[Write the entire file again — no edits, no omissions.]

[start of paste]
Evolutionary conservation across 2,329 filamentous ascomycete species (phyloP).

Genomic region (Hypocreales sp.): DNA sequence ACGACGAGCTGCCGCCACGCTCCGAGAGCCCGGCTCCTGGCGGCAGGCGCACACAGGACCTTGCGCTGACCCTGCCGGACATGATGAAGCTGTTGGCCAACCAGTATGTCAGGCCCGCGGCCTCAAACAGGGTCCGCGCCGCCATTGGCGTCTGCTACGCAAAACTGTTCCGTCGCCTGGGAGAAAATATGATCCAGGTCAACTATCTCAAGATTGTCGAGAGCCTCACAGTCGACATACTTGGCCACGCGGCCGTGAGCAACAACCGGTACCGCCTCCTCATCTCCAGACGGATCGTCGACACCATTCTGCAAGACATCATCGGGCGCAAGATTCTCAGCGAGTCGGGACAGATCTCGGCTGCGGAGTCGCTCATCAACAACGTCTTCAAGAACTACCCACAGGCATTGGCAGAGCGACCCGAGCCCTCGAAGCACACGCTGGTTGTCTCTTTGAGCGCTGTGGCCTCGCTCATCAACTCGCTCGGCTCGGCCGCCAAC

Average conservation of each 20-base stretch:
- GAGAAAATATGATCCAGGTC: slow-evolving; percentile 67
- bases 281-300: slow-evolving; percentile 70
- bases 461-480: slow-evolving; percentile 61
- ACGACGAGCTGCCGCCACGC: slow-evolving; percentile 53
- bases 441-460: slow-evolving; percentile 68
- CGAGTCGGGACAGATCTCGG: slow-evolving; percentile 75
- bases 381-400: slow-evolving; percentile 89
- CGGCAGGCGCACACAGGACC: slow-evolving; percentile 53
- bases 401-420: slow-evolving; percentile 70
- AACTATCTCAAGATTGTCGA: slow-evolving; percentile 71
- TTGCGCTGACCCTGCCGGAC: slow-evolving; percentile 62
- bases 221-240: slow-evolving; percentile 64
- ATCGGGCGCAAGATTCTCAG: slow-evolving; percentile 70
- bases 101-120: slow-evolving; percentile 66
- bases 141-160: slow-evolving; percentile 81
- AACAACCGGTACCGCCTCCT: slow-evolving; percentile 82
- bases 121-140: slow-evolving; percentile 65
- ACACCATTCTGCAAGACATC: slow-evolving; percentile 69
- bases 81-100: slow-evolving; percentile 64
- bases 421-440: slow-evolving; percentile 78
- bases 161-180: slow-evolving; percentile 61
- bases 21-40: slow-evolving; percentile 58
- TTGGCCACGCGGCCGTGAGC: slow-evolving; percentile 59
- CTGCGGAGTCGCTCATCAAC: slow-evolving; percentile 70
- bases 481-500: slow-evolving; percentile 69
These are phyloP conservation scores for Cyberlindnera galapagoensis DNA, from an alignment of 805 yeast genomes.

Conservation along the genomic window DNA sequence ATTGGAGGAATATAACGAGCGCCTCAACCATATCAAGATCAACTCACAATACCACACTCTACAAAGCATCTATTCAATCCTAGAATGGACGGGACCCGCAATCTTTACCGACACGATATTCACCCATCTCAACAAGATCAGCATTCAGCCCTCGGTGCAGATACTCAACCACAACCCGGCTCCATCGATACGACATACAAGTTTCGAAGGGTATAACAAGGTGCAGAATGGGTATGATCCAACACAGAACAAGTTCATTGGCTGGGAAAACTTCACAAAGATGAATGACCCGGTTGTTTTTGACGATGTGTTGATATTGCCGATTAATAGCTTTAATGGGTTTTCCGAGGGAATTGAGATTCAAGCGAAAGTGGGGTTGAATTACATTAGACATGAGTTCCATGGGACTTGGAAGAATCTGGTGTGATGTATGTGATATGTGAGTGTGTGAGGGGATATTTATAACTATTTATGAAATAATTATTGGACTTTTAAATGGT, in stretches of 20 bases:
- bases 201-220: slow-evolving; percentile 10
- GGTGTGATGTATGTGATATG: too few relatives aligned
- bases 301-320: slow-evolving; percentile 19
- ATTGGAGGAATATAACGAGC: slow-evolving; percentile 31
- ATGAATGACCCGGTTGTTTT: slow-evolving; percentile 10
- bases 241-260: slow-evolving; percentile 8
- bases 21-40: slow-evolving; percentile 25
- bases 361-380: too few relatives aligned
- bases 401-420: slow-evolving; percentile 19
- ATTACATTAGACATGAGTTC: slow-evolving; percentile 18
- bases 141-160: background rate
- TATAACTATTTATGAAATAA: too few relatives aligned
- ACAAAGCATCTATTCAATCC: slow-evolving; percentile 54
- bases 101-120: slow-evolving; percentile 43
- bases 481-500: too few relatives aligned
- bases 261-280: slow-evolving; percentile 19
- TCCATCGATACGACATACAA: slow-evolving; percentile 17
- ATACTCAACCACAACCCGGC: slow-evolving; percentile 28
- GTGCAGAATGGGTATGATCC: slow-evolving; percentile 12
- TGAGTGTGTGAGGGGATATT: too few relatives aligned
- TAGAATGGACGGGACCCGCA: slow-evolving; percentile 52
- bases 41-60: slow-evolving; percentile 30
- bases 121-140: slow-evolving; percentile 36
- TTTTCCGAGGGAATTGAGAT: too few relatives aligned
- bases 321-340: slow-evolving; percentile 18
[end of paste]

Evolutionary conservation across 2,329 filamentous ascomycete species (phyloP).

Genomic region (Hypocreales sp.): DNA sequence ACGACGAGCTGCCGCCACGCTCCGAGAGCCCGGCTCCTGGCGGCAGGCGCACACAGGACCTTGCGCTGACCCTGCCGGACATGATGAAGCTGTTGGCCAACCAGTATGTCAGGCCCGCGGCCTCAAACAGGGTCCGCGCCGCCATTGGCGTCTGCTACGCAAAACTGTTCCGTCGCCTGGGAGAAAATATGATCCAGGTCAACTATCTCAAGATTGTCGAGAGCCTCACAGTCGACATACTTGGCCACGCGGCCGTGAGCAACAACCGGTACCGCCTCCTCATCTCCAGACGGATCGTCGACACCATTCTGCAAGACATCATCGGGCGCAAGATTCTCAGCGAGTCGGGACAGATCTCGGCTGCGGAGTCGCTCATCAACAACGTCTTCAAGAACTACCCACAGGCATTGGCAGAGCGACCCGAGCCCTCGAAGCACACGCTGGTTGTCTCTTTGAGCGCTGTGGCCTCGCTCATCAACTCGCTCGGCTCGGCCGCCAAC

Average conservation of each 20-base stretch:
- GAGAAAATATGATCCAGGTC: slow-evolving; percentile 67
- bases 281-300: slow-evolving; percentile 70
- bases 461-480: slow-evolving; percentile 61
- ACGACGAGCTGCCGCCACGC: slow-evolving; percentile 53
- bases 441-460: slow-evolving; percentile 68
- CGAGTCGGGACAGATCTCGG: slow-evolving; percentile 75
- bases 381-400: slow-evolving; percentile 89
- CGGCAGGCGCACACAGGACC: slow-evolving; percentile 53
- bases 401-420: slow-evolving; percentile 70
- AACTATCTCAAGATTGTCGA: slow-evolving; percentile 71
- TTGCGCTGACCCTGCCGGAC: slow-evolving; percentile 62
- bases 221-240: slow-evolving; percentile 64
- ATCGGGCGCAAGATTCTCAG: slow-evolving; percentile 70
- bases 101-120: slow-evolving; percentile 66
- bases 141-160: slow-evolving; percentile 81
- AACAACCGGTACCGCCTCCT: slow-evolving; percentile 82
- bases 121-140: slow-evolving; percentile 65
- ACACCATTCTGCAAGACATC: slow-evolving; percentile 69
- bases 81-100: slow-evolving; percentile 64
- bases 421-440: slow-evolving; percentile 78
- bases 161-180: slow-evolving; percentile 61
- bases 21-40: slow-evolving; percentile 58
- TTGGCCACGCGGCCGTGAGC: slow-evolving; percentile 59
- CTGCGGAGTCGCTCATCAAC: slow-evolving; percentile 70
- bases 481-500: slow-evolving; percentile 69
These are phyloP conservation scores for Cyberlindnera galapagoensis DNA, from an alignment of 805 yeast genomes.

Conservation along the genomic window DNA sequence ATTGGAGGAATATAACGAGCGCCTCAACCATATCAAGATCAACTCACAATACCACACTCTACAAAGCATCTATTCAATCCTAGAATGGACGGGACCCGCAATCTTTACCGACACGATATTCACCCATCTCAACAAGATCAGCATTCAGCCCTCGGTGCAGATACTCAACCACAACCCGGCTCCATCGATACGACATACAAGTTTCGAAGGGTATAACAAGGTGCAGAATGGGTATGATCCAACACAGAACAAGTTCATTGGCTGGGAAAACTTCACAAAGATGAATGACCCGGTTGTTTTTGACGATGTGTTGATATTGCCGATTAATAGCTTTAATGGGTTTTCCGAGGGAATTGAGATTCAAGCGAAAGTGGGGTTGAATTACATTAGACATGAGTTCCATGGGACTTGGAAGAATCTGGTGTGATGTATGTGATATGTGAGTGTGTGAGGGGATATTTATAACTATTTATGAAATAATTATTGGACTTTTAAATGGT, in stretches of 20 bases:
- bases 201-220: slow-evolving; percentile 10
- GGTGTGATGTATGTGATATG: too few relatives aligned
- bases 301-320: slow-evolving; percentile 19
- ATTGGAGGAATATAACGAGC: slow-evolving; percentile 31
- ATGAATGACCCGGTTGTTTT: slow-evolving; percentile 10
- bases 241-260: slow-evolving; percentile 8
- bases 21-40: slow-evolving; percentile 25
- bases 361-380: too few relatives aligned
- bases 401-420: slow-evolving; percentile 19
- ATTACATTAGACATGAGTTC: slow-evolving; percentile 18
- bases 141-160: background rate
- TATAACTATTTATGAAATAA: too few relatives aligned
- ACAAAGCATCTATTCAATCC: slow-evolving; percentile 54
- bases 101-120: slow-evolving; percentile 43
- bases 481-500: too few relatives aligned
- bases 261-280: slow-evolving; percentile 19
- TCCATCGATACGACATACAA: slow-evolving; percentile 17
- ATACTCAACCACAACCCGGC: slow-evolving; percentile 28
- GTGCAGAATGGGTATGATCC: slow-evolving; percentile 12
- TGAGTGTGTGAGGGGATATT: too few relatives aligned
- TAGAATGGACGGGACCCGCA: slow-evolving; percentile 52
- bases 41-60: slow-evolving; percentile 30
- bases 121-140: slow-evolving; percentile 36
- TTTTCCGAGGGAATTGAGAT: too few relatives aligned
- bases 321-340: slow-evolving; percentile 18